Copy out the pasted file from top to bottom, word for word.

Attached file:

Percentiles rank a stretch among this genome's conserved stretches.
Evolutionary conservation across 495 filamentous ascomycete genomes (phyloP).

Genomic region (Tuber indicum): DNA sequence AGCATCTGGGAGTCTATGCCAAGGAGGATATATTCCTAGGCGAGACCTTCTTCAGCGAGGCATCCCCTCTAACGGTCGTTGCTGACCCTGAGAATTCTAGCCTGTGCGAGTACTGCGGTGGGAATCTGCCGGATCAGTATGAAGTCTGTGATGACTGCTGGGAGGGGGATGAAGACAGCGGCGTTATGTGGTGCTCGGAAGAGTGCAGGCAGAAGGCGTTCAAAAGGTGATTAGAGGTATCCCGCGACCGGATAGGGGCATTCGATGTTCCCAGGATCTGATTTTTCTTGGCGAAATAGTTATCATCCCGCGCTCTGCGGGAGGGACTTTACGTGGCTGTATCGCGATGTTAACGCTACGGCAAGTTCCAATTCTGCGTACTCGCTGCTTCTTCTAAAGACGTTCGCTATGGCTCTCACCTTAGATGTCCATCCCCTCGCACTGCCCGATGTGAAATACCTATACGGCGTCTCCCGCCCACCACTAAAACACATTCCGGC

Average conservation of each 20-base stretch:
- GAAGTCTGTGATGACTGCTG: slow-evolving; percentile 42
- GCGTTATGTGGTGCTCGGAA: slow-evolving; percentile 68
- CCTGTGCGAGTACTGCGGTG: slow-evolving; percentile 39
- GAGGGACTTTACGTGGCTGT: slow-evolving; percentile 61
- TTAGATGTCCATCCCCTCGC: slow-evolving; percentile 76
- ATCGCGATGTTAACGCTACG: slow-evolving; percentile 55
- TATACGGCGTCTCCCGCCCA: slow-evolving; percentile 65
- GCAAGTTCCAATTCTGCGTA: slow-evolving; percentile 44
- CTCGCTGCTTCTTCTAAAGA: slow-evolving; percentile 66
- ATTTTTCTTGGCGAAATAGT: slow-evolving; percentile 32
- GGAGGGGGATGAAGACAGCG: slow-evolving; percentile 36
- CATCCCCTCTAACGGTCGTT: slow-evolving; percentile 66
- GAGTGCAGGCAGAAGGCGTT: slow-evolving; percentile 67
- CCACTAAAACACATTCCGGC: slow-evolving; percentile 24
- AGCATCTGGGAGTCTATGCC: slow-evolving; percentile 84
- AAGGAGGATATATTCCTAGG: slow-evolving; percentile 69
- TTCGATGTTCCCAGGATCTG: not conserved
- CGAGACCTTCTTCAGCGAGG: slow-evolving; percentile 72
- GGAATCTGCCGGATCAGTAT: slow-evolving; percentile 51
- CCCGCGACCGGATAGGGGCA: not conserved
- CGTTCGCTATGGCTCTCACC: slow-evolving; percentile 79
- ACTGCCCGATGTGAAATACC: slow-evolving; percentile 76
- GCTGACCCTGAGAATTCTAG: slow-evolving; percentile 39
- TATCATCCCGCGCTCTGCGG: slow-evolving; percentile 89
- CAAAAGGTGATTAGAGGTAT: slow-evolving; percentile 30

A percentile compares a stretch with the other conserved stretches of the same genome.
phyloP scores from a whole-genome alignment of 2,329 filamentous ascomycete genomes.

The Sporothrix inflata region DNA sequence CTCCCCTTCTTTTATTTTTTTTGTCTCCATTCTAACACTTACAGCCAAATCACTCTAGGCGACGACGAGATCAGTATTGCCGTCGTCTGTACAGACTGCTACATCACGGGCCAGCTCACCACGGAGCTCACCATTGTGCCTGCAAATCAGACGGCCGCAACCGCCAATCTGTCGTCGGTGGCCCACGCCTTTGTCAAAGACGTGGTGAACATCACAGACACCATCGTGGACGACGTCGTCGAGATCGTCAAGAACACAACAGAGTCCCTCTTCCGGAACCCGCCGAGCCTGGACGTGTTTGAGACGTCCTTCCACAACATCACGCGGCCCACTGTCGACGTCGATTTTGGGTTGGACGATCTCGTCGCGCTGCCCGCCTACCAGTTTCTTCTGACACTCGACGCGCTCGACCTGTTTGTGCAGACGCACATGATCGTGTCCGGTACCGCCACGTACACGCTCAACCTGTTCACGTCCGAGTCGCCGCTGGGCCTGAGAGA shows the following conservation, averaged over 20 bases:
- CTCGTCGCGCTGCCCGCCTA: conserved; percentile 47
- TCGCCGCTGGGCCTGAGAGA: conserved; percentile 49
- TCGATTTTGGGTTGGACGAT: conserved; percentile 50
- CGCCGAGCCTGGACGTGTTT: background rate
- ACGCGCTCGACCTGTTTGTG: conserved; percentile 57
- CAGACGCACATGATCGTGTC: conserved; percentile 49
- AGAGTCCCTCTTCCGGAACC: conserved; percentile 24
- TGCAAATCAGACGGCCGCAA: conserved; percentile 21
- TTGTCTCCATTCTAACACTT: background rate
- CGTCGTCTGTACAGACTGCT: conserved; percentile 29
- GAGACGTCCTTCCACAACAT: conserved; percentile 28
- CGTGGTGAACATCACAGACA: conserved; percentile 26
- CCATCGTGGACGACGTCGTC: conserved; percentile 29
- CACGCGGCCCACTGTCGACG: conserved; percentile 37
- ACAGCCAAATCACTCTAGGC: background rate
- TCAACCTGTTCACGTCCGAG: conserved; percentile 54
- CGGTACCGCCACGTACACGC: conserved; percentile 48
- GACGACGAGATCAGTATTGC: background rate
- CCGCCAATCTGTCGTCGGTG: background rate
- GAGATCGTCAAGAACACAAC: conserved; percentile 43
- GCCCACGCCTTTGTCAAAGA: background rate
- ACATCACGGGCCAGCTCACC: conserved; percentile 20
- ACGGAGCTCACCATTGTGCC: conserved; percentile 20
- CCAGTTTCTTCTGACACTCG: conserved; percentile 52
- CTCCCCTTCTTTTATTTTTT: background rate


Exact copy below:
Percentiles rank a stretch among this genome's conserved stretches.
Evolutionary conservation across 495 filamentous ascomycete genomes (phyloP).

Genomic region (Tuber indicum): DNA sequence AGCATCTGGGAGTCTATGCCAAGGAGGATATATTCCTAGGCGAGACCTTCTTCAGCGAGGCATCCCCTCTAACGGTCGTTGCTGACCCTGAGAATTCTAGCCTGTGCGAGTACTGCGGTGGGAATCTGCCGGATCAGTATGAAGTCTGTGATGACTGCTGGGAGGGGGATGAAGACAGCGGCGTTATGTGGTGCTCGGAAGAGTGCAGGCAGAAGGCGTTCAAAAGGTGATTAGAGGTATCCCGCGACCGGATAGGGGCATTCGATGTTCCCAGGATCTGATTTTTCTTGGCGAAATAGTTATCATCCCGCGCTCTGCGGGAGGGACTTTACGTGGCTGTATCGCGATGTTAACGCTACGGCAAGTTCCAATTCTGCGTACTCGCTGCTTCTTCTAAAGACGTTCGCTATGGCTCTCACCTTAGATGTCCATCCCCTCGCACTGCCCGATGTGAAATACCTATACGGCGTCTCCCGCCCACCACTAAAACACATTCCGGC

Average conservation of each 20-base stretch:
- GAAGTCTGTGATGACTGCTG: slow-evolving; percentile 42
- GCGTTATGTGGTGCTCGGAA: slow-evolving; percentile 68
- CCTGTGCGAGTACTGCGGTG: slow-evolving; percentile 39
- GAGGGACTTTACGTGGCTGT: slow-evolving; percentile 61
- TTAGATGTCCATCCCCTCGC: slow-evolving; percentile 76
- ATCGCGATGTTAACGCTACG: slow-evolving; percentile 55
- TATACGGCGTCTCCCGCCCA: slow-evolving; percentile 65
- GCAAGTTCCAATTCTGCGTA: slow-evolving; percentile 44
- CTCGCTGCTTCTTCTAAAGA: slow-evolving; percentile 66
- ATTTTTCTTGGCGAAATAGT: slow-evolving; percentile 32
- GGAGGGGGATGAAGACAGCG: slow-evolving; percentile 36
- CATCCCCTCTAACGGTCGTT: slow-evolving; percentile 66
- GAGTGCAGGCAGAAGGCGTT: slow-evolving; percentile 67
- CCACTAAAACACATTCCGGC: slow-evolving; percentile 24
- AGCATCTGGGAGTCTATGCC: slow-evolving; percentile 84
- AAGGAGGATATATTCCTAGG: slow-evolving; percentile 69
- TTCGATGTTCCCAGGATCTG: not conserved
- CGAGACCTTCTTCAGCGAGG: slow-evolving; percentile 72
- GGAATCTGCCGGATCAGTAT: slow-evolving; percentile 51
- CCCGCGACCGGATAGGGGCA: not conserved
- CGTTCGCTATGGCTCTCACC: slow-evolving; percentile 79
- ACTGCCCGATGTGAAATACC: slow-evolving; percentile 76
- GCTGACCCTGAGAATTCTAG: slow-evolving; percentile 39
- TATCATCCCGCGCTCTGCGG: slow-evolving; percentile 89
- CAAAAGGTGATTAGAGGTAT: slow-evolving; percentile 30

A percentile compares a stretch with the other conserved stretches of the same genome.
phyloP scores from a whole-genome alignment of 2,329 filamentous ascomycete genomes.

The Sporothrix inflata region DNA sequence CTCCCCTTCTTTTATTTTTTTTGTCTCCATTCTAACACTTACAGCCAAATCACTCTAGGCGACGACGAGATCAGTATTGCCGTCGTCTGTACAGACTGCTACATCACGGGCCAGCTCACCACGGAGCTCACCATTGTGCCTGCAAATCAGACGGCCGCAACCGCCAATCTGTCGTCGGTGGCCCACGCCTTTGTCAAAGACGTGGTGAACATCACAGACACCATCGTGGACGACGTCGTCGAGATCGTCAAGAACACAACAGAGTCCCTCTTCCGGAACCCGCCGAGCCTGGACGTGTTTGAGACGTCCTTCCACAACATCACGCGGCCCACTGTCGACGTCGATTTTGGGTTGGACGATCTCGTCGCGCTGCCCGCCTACCAGTTTCTTCTGACACTCGACGCGCTCGACCTGTTTGTGCAGACGCACATGATCGTGTCCGGTACCGCCACGTACACGCTCAACCTGTTCACGTCCGAGTCGCCGCTGGGCCTGAGAGA shows the following conservation, averaged over 20 bases:
- CTCGTCGCGCTGCCCGCCTA: conserved; percentile 47
- TCGCCGCTGGGCCTGAGAGA: conserved; percentile 49
- TCGATTTTGGGTTGGACGAT: conserved; percentile 50
- CGCCGAGCCTGGACGTGTTT: background rate
- ACGCGCTCGACCTGTTTGTG: conserved; percentile 57
- CAGACGCACATGATCGTGTC: conserved; percentile 49
- AGAGTCCCTCTTCCGGAACC: conserved; percentile 24
- TGCAAATCAGACGGCCGCAA: conserved; percentile 21
- TTGTCTCCATTCTAACACTT: background rate
- CGTCGTCTGTACAGACTGCT: conserved; percentile 29
- GAGACGTCCTTCCACAACAT: conserved; percentile 28
- CGTGGTGAACATCACAGACA: conserved; percentile 26
- CCATCGTGGACGACGTCGTC: conserved; percentile 29
- CACGCGGCCCACTGTCGACG: conserved; percentile 37
- ACAGCCAAATCACTCTAGGC: background rate
- TCAACCTGTTCACGTCCGAG: conserved; percentile 54
- CGGTACCGCCACGTACACGC: conserved; percentile 48
- GACGACGAGATCAGTATTGC: background rate
- CCGCCAATCTGTCGTCGGTG: background rate
- GAGATCGTCAAGAACACAAC: conserved; percentile 43
- GCCCACGCCTTTGTCAAAGA: background rate
- ACATCACGGGCCAGCTCACC: conserved; percentile 20
- ACGGAGCTCACCATTGTGCC: conserved; percentile 20
- CCAGTTTCTTCTGACACTCG: conserved; percentile 52
- CTCCCCTTCTTTTATTTTTT: background rate